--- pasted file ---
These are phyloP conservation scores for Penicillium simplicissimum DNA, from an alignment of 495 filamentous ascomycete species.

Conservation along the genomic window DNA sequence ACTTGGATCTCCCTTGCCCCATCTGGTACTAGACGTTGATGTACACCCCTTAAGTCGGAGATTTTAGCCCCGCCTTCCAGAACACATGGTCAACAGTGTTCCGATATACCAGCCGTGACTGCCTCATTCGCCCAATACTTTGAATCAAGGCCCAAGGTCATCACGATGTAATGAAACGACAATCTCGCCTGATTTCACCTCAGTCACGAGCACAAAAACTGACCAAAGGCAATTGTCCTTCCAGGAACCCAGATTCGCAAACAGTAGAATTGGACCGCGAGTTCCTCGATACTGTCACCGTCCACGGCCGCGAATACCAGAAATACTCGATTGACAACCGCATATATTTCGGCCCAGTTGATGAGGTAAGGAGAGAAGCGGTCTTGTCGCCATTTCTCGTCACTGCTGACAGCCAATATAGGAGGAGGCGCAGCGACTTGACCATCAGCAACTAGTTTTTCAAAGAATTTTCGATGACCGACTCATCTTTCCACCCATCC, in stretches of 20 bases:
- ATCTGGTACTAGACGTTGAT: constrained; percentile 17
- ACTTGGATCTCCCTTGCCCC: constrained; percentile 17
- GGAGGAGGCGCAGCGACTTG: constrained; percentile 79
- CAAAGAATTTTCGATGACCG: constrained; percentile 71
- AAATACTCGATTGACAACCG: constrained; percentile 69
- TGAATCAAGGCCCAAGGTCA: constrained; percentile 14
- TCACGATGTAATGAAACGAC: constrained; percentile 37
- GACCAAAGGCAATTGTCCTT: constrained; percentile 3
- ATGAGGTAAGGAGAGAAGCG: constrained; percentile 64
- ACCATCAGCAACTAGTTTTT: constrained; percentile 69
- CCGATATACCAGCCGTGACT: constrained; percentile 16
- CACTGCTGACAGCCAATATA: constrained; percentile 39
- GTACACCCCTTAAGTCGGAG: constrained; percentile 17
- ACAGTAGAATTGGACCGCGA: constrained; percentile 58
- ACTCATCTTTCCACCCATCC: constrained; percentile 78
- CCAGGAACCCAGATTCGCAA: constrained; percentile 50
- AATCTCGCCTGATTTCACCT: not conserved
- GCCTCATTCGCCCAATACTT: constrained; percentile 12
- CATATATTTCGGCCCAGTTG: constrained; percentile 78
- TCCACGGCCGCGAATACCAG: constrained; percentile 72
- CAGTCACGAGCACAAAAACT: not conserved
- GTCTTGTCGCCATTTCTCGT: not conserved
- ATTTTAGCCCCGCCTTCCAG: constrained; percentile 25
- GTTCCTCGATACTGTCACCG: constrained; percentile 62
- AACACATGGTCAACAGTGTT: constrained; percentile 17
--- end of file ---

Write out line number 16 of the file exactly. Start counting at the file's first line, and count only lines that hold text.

- ACAGTAGAATTGGACCGCGA: constrained; percentile 58